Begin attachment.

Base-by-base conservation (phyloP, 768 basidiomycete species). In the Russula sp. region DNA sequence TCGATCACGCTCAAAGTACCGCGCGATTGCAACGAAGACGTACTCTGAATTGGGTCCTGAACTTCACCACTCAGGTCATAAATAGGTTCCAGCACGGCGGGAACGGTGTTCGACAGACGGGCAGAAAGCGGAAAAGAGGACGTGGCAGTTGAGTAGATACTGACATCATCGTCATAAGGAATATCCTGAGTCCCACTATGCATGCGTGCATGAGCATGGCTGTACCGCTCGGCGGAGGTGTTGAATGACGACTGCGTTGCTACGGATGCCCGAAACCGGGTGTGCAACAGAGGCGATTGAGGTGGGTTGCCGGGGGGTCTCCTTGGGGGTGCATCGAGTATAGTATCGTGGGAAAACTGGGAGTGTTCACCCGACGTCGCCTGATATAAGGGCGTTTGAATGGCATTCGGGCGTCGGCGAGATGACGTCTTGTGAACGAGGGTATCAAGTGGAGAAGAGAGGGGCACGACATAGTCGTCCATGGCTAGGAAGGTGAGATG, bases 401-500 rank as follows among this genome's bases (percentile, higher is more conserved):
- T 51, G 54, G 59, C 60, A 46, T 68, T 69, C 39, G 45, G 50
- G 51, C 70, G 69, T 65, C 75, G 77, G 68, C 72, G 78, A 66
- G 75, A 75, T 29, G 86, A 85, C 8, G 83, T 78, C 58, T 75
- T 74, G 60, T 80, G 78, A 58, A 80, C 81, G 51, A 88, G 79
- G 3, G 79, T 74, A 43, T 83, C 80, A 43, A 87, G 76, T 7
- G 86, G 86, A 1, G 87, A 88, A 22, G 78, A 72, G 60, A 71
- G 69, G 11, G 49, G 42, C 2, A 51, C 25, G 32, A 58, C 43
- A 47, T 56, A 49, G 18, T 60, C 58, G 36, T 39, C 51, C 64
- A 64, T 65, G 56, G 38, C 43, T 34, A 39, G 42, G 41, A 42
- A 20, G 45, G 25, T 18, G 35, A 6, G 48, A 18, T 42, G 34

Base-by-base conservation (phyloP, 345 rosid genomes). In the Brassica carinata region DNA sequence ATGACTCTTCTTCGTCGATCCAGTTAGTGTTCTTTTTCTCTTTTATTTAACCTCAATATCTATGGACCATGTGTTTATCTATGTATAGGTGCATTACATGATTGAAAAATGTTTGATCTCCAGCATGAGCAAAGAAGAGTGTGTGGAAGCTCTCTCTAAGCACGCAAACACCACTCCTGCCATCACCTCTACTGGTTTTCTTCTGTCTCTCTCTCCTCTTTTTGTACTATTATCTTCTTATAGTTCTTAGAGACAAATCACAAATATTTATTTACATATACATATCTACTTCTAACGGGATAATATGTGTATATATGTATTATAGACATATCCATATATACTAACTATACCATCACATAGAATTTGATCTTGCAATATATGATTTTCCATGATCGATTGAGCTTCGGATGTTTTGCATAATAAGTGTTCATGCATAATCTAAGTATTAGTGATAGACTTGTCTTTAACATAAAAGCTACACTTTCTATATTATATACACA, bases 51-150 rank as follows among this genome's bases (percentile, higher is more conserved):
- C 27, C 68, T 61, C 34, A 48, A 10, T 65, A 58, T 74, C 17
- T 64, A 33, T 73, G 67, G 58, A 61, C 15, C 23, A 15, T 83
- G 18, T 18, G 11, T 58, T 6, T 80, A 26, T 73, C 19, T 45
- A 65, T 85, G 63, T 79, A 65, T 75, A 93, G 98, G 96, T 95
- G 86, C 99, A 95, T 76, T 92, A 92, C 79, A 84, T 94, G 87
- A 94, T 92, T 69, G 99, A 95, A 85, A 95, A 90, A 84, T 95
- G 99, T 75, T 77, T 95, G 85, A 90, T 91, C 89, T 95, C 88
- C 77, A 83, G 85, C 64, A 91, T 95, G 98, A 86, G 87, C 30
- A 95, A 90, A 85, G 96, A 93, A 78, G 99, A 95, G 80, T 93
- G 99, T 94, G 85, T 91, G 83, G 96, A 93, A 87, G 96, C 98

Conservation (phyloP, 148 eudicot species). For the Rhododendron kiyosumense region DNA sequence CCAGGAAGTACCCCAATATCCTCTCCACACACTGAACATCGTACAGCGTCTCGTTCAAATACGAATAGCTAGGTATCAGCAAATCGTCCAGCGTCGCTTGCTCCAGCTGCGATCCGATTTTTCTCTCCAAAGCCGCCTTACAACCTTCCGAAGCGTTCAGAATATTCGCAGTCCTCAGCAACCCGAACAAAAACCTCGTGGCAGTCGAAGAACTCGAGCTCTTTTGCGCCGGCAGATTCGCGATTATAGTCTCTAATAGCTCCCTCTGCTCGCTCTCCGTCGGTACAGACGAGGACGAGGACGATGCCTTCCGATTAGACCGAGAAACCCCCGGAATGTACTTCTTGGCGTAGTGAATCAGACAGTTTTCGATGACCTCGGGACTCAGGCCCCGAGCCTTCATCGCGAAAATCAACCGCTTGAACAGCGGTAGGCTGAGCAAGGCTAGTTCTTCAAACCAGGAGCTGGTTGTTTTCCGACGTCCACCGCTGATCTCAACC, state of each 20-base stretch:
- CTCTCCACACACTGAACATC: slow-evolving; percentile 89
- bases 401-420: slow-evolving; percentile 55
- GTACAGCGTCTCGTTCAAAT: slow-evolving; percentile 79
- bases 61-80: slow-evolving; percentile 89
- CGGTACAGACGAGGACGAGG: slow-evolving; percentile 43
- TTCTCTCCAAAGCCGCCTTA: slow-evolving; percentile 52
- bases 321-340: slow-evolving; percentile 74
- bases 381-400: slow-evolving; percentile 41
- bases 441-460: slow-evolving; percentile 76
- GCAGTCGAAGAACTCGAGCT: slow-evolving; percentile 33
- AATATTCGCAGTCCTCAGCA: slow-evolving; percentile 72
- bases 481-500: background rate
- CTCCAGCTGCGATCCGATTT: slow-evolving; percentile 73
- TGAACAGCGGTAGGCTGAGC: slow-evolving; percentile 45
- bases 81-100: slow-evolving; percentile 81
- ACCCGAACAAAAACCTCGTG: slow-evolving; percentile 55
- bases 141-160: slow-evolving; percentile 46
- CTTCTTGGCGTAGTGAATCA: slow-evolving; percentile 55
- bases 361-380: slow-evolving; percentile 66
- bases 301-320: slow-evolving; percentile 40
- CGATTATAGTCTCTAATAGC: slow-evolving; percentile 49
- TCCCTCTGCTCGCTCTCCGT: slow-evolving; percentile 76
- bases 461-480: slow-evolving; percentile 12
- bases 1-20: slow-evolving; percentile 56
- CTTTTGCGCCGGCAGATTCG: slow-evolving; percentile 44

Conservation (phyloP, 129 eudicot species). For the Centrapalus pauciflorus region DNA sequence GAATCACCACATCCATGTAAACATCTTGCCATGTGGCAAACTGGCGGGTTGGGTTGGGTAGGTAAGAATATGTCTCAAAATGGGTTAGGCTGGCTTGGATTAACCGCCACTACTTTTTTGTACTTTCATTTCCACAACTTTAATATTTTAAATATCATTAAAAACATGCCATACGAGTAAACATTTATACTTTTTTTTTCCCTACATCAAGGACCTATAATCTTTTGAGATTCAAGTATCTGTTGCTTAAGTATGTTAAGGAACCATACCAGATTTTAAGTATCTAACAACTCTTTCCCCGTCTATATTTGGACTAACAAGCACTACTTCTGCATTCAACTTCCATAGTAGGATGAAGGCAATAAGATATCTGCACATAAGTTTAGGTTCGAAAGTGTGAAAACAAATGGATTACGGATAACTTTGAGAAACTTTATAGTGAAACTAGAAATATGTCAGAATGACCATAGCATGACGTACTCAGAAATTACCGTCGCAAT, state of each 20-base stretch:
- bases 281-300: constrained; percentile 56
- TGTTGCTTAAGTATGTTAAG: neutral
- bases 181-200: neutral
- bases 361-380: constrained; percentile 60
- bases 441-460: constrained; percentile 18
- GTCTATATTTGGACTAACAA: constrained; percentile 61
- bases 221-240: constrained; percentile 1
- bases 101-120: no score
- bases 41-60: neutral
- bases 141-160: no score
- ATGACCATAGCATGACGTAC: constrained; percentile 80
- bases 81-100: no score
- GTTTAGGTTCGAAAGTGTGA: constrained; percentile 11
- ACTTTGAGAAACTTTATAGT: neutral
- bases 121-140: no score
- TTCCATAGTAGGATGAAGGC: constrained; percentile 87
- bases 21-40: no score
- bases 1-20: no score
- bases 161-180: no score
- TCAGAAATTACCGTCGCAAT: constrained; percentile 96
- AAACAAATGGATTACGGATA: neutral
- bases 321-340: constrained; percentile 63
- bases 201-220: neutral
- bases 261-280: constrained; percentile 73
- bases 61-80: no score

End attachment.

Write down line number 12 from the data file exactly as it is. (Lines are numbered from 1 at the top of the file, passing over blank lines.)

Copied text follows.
Base-by-base conservation (phyloP, 345 rosid genomes). In the Brassica carinata region DNA sequence ATGACTCTTCTTCGTCGATCCAGTTAGTGTTCTTTTTCTCTTTTATTTAACCTCAATATCTATGGACCATGTGTTTATCTATGTATAGGTGCATTACATGATTGAAAAATGTTTGATCTCCAGCATGAGCAAAGAAGAGTGTGTGGAAGCTCTCTCTAAGCACGCAAACACCACTCCTGCCATCACCTCTACTGGTTTTCTTCTGTCTCTCTCTCCTCTTTTTGTACTATTATCTTCTTATAGTTCTTAGAGACAAATCACAAATATTTATTTACATATACATATCTACTTCTAACGGGATAATATGTGTATATATGTATTATAGACATATCCATATATACTAACTATACCATCACATAGAATTTGATCTTGCAATATATGATTTTCCATGATCGATTGAGCTTCGGATGTTTTGCATAATAAGTGTTCATGCATAATCTAAGTATTAGTGATAGACTTGTCTTTAACATAAAAGCTACACTTTCTATATTATATACACA, bases 51-150 rank as follows among this genome's bases (percentile, higher is more conserved):